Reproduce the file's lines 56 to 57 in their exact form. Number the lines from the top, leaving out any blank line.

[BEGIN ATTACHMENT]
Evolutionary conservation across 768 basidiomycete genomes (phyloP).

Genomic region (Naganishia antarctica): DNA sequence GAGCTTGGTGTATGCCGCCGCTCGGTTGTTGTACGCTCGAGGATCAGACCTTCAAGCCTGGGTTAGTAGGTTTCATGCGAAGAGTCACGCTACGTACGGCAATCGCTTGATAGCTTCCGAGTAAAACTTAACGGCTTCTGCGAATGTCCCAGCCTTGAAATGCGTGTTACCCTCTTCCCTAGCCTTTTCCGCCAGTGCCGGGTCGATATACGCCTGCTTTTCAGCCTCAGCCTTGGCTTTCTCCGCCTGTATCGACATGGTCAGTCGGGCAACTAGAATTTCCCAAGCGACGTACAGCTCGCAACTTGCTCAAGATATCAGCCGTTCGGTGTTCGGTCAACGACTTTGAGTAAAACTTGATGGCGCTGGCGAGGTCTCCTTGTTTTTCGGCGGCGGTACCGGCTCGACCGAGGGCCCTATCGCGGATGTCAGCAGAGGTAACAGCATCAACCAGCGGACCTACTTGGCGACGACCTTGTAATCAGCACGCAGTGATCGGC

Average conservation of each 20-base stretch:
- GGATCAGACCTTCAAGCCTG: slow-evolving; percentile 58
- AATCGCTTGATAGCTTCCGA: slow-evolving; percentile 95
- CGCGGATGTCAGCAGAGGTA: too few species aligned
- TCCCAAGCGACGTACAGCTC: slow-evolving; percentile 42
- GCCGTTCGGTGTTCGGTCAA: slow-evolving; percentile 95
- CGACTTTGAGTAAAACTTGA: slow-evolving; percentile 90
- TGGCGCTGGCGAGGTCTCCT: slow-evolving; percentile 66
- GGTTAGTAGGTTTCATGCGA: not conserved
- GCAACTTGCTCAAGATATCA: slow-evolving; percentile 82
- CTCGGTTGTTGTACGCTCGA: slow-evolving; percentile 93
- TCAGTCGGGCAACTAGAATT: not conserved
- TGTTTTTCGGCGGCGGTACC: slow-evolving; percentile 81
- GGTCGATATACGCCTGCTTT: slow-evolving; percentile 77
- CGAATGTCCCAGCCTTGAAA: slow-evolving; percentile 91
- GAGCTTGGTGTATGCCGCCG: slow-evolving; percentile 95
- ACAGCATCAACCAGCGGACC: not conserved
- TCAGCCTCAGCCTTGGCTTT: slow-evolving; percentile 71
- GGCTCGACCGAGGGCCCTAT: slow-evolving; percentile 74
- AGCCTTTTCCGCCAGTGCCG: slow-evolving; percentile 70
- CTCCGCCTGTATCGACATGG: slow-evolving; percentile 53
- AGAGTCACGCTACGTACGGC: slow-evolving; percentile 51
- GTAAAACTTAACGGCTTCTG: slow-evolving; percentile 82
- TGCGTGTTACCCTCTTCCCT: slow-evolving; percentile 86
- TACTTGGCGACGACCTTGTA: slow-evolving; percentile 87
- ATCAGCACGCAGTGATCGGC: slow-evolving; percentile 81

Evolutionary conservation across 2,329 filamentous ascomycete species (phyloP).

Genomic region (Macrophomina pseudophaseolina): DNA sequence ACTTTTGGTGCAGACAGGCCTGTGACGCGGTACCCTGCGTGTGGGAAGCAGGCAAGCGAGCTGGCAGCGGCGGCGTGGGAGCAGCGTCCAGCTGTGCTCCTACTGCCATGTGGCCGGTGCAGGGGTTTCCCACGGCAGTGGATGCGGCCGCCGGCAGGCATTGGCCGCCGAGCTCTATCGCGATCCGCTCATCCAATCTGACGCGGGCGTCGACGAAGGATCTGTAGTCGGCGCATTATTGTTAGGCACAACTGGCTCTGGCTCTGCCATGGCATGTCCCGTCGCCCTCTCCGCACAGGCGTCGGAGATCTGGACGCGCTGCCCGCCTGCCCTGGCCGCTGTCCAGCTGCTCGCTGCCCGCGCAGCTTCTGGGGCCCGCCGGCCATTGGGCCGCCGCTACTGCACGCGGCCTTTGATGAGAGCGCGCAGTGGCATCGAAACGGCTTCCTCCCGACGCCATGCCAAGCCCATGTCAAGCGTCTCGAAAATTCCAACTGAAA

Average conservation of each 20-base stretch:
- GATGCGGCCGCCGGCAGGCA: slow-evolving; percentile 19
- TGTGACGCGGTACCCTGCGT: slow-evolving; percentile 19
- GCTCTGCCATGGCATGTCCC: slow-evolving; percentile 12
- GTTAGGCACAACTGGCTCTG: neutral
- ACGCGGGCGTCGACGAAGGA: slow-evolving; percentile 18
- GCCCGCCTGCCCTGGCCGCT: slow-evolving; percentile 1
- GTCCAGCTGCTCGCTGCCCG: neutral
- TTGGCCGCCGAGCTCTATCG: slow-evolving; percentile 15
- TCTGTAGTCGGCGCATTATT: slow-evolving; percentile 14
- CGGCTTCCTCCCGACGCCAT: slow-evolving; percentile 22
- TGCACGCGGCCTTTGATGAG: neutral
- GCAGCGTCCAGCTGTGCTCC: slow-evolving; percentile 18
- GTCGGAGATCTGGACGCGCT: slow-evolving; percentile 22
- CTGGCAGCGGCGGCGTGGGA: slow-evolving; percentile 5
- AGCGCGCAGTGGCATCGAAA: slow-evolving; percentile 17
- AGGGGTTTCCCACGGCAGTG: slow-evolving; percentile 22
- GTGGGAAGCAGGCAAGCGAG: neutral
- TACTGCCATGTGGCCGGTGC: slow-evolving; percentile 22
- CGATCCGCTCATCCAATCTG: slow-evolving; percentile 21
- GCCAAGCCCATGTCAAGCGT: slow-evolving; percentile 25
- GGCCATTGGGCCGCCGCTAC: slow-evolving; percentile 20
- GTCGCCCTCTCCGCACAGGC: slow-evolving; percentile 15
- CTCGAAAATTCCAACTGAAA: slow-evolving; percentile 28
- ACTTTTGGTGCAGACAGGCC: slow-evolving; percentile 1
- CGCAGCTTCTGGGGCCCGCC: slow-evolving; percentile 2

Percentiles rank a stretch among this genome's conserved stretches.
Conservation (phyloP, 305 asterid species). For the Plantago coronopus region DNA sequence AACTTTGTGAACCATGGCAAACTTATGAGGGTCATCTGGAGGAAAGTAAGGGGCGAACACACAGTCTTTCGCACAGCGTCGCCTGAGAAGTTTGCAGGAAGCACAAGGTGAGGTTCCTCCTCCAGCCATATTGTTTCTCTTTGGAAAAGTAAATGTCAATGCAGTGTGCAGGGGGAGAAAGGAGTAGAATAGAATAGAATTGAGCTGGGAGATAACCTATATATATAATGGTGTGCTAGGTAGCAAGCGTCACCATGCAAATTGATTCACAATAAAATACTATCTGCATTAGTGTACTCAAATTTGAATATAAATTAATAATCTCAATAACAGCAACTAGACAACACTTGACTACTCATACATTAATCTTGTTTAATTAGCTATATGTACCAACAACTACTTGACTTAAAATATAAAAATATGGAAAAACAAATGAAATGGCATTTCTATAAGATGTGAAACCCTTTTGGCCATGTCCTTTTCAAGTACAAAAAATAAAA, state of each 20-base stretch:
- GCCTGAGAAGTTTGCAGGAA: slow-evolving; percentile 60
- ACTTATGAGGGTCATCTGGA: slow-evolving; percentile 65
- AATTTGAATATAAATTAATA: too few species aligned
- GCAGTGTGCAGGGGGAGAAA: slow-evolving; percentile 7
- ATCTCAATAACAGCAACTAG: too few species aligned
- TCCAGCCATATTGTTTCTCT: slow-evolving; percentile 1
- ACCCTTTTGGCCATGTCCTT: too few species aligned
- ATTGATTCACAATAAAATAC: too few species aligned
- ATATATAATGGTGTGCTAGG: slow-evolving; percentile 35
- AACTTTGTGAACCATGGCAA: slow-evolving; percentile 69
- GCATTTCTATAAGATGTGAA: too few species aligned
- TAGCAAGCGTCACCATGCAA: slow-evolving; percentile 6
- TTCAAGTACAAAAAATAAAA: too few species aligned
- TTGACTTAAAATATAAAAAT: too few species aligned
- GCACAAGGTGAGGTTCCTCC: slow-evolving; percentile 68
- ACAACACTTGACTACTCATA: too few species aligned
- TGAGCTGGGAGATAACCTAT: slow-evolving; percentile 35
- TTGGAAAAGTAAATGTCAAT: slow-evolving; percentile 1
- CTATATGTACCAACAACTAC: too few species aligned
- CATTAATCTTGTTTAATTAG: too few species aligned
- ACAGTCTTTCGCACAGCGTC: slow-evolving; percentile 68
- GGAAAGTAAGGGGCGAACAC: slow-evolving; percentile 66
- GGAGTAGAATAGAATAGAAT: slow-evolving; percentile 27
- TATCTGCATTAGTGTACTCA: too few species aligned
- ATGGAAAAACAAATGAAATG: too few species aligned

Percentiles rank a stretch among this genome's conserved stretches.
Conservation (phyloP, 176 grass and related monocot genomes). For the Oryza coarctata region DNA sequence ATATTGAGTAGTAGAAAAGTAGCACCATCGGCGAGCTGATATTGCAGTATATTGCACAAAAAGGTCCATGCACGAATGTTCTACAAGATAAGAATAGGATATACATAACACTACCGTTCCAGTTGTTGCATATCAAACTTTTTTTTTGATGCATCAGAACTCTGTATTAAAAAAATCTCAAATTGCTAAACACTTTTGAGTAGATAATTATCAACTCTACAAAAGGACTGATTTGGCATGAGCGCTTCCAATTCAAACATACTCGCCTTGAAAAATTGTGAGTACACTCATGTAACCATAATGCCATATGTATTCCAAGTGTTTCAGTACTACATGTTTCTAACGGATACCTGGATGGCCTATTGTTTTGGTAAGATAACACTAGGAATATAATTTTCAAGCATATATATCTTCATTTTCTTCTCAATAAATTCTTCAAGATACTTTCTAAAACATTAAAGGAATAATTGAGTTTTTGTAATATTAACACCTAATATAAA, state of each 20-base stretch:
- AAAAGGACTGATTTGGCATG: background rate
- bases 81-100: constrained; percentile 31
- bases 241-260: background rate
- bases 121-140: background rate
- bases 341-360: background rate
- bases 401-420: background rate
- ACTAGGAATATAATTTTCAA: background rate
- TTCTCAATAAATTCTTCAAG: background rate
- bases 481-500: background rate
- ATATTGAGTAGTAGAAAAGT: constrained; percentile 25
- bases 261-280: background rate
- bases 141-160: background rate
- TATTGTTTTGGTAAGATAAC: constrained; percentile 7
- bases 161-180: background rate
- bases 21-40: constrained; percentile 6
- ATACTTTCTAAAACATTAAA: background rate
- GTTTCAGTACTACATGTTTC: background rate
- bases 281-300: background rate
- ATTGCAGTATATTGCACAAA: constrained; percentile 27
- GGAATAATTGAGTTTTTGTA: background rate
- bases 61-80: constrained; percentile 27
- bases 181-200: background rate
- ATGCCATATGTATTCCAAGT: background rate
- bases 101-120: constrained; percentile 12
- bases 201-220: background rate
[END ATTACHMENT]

- CGCAGCTTCTGGGGCCCGCC: slow-evolving; percentile 2

Percentiles rank a stretch among this genome's conserved stretches.